Microsoft Launches New MSN Search
The beta tag has been removed and Microsoft's revamped MSN Search engine has officially gone live. Two years in the making, the new search has been built from the ground up and touts a simplified interface promising more-relevant results, instant answers to questions, as well as a bevy of search tools.
Redmond developers began working from scratch on the new search engine in March 2003 through a collaboration with Microsoft Research. According to Ken Moss, general manager of MSN Search Development and Testing, it has been a long process to bring Microsoft's new search to fruition.
"While we weren't fully staffed, we had deep ties to Microsoft Research," said Moss, "so there were a lot of experts we could pull into the process in areas like Web crawling, index serving and measuring relevance. It's been a phenomenal partnership, and we wouldn't be shipping now without their help."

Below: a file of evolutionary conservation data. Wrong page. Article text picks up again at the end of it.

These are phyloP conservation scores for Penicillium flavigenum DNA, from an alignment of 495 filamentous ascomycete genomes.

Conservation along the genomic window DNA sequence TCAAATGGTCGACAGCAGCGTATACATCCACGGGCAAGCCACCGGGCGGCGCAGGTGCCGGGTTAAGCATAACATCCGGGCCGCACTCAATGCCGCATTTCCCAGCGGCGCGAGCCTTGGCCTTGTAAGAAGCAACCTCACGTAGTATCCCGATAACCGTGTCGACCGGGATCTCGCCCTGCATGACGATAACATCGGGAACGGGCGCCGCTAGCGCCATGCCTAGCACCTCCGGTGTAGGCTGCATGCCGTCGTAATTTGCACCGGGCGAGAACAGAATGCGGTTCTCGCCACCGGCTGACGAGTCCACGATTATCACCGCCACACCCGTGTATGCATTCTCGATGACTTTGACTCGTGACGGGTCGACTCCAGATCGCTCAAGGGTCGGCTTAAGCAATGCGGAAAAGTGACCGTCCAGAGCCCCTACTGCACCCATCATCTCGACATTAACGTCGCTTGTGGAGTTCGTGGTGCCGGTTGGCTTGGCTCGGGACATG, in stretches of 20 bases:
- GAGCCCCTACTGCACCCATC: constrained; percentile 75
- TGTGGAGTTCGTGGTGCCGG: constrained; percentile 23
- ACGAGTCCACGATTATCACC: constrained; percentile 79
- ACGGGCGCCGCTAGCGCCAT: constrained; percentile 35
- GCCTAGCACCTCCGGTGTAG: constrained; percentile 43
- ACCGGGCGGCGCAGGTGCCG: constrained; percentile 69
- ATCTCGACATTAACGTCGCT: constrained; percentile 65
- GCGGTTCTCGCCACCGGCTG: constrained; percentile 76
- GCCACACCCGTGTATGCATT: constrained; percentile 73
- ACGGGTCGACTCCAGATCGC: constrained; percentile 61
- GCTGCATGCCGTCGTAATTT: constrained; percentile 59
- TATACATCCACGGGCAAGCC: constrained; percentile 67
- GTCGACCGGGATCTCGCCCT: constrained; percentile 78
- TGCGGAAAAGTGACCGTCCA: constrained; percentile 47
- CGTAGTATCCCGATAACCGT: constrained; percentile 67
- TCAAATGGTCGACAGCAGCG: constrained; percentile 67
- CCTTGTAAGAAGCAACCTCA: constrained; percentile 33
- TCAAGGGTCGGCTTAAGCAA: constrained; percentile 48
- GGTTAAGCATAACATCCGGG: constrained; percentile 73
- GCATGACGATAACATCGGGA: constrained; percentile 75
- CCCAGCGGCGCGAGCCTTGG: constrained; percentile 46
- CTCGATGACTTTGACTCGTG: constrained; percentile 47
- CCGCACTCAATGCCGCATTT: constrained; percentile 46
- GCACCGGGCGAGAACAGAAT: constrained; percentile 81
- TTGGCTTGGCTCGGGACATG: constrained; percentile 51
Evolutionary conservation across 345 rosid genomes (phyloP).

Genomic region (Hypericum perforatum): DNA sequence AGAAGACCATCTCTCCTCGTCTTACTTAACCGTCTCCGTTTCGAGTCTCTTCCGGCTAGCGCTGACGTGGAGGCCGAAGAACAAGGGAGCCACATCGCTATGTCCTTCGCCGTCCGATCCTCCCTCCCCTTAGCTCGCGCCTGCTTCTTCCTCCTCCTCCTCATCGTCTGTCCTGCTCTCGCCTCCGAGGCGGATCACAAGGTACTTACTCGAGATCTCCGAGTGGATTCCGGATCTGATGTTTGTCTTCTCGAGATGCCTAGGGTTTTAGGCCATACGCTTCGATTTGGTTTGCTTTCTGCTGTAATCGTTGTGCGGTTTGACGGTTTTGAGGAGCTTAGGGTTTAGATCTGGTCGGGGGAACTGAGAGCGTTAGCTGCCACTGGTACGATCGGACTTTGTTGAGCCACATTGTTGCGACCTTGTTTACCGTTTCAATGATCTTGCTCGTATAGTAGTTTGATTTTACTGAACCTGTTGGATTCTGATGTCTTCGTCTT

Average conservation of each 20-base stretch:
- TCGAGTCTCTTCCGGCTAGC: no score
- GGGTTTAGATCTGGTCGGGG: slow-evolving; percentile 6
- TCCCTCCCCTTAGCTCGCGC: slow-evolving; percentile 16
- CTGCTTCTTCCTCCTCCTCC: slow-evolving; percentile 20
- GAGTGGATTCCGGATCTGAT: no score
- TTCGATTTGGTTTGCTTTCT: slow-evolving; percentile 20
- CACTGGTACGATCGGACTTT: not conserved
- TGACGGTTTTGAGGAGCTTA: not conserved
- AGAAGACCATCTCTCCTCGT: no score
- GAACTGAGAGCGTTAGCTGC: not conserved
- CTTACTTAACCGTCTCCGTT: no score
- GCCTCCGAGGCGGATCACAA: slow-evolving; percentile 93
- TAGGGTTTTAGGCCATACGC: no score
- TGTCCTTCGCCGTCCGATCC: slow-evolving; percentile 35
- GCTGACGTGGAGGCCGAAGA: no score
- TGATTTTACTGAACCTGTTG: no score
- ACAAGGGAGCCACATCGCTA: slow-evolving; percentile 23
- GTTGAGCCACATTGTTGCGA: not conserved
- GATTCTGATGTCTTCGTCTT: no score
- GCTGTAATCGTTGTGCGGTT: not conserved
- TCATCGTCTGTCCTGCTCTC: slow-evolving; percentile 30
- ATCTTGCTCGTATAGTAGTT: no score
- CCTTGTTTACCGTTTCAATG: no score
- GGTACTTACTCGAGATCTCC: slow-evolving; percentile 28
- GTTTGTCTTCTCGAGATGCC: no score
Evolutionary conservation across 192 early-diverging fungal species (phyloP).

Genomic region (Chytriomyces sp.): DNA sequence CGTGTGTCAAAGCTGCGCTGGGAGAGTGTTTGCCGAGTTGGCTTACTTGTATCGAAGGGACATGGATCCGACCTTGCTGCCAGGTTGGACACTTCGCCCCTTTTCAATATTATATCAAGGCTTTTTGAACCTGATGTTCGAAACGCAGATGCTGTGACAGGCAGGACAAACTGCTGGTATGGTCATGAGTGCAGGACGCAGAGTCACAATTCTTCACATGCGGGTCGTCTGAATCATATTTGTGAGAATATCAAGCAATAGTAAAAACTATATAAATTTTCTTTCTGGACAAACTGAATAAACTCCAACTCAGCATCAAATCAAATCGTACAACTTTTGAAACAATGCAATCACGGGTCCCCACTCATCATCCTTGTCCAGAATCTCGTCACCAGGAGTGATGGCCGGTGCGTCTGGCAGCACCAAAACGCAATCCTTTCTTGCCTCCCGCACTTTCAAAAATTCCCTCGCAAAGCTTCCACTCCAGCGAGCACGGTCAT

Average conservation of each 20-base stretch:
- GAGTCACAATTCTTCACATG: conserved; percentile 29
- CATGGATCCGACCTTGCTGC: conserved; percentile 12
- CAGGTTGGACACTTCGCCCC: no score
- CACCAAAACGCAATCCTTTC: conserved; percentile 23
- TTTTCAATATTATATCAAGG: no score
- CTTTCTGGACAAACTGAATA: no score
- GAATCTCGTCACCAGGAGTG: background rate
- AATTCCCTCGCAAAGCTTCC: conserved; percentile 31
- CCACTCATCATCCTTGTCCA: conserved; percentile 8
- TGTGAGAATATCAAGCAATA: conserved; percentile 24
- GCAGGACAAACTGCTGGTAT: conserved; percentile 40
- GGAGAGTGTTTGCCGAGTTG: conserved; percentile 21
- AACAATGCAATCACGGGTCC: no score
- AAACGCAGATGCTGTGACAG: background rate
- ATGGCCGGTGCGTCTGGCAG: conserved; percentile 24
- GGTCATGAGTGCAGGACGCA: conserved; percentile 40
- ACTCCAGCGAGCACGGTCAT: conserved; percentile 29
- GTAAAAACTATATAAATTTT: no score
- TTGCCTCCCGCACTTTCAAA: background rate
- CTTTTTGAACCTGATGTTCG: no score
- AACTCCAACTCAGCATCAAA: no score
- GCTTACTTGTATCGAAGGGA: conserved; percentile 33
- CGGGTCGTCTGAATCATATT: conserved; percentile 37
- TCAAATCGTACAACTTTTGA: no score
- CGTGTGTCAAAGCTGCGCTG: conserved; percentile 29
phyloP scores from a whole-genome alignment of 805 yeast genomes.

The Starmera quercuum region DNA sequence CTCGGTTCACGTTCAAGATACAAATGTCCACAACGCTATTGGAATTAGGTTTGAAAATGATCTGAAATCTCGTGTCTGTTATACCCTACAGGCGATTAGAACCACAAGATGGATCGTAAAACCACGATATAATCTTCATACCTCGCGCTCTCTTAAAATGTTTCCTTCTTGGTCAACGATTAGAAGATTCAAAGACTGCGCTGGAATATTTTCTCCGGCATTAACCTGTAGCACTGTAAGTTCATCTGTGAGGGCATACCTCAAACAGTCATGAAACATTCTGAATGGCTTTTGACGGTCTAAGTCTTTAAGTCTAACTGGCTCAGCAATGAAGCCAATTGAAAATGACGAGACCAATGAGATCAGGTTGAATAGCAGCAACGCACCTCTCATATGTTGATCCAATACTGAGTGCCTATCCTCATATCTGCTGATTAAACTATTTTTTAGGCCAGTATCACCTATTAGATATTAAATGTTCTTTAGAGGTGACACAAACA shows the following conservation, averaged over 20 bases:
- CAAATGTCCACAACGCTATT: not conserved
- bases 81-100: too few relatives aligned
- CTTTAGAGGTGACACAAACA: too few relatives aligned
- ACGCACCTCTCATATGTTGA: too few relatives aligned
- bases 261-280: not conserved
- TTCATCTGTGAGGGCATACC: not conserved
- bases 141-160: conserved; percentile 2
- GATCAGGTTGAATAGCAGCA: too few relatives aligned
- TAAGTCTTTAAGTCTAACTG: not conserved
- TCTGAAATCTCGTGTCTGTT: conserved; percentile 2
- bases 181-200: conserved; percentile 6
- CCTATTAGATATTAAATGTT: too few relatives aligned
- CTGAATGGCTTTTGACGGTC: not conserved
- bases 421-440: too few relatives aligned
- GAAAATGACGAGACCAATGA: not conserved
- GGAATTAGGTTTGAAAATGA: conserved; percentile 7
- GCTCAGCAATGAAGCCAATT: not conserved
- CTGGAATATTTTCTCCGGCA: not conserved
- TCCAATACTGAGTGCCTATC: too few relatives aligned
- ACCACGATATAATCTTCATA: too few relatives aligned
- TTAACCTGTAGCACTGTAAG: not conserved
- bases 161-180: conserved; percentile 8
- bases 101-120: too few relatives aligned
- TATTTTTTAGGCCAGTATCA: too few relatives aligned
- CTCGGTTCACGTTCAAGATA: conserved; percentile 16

"I can't emphasize enough how good I feel about the dialogue we've engaged in with customers," said Oshoma Momoh, general manager for program management within MSN Search. "That's really helped us create a new version of MSN Search that goes a step beyond other search engines."
In order to differentiate itself from rivals such as Google, Microsoft has focused its efforts on providing answers to specific questions, rather than just links. MSN Search uses encyclopedia information from Microsoft Encarta, along with MSN Music content to directly respond to search queries.
Results are what define the success of a search engine, and Microsoft knew it had to build a Web crawler capable of indexing the far reaches of the Internet. Dubbed "MSNbot," Microsoft's crawler was recently upgraded from version 0.3 to 1.0, and has indexed a total of 5 billion Web documents.
"Our first index had exactly 24," explained MSN's Moss. "Then we built it up to 500. Then 2,000. Then we added more code to get to 100,000. By summer 2003, we were up to 500 million documents, and our Web crawler was better than our competitors' by a good margin."
Now that it's launched, Microsoft will soon kick off a far-reaching marketing campaign to promote MSN Search in 25 countries. The company has planned television spots for the Super Bowl and the Oscars, alongside print and Internet ads, with the hopes of chipping away at Google's hold on 60 percent of the search market.
Microsoft isn't shy about its intentions; by delving into its deep pockets, the company says it expects the MSN Search campaign to reach at least 90 percent of consumers in the United States alone.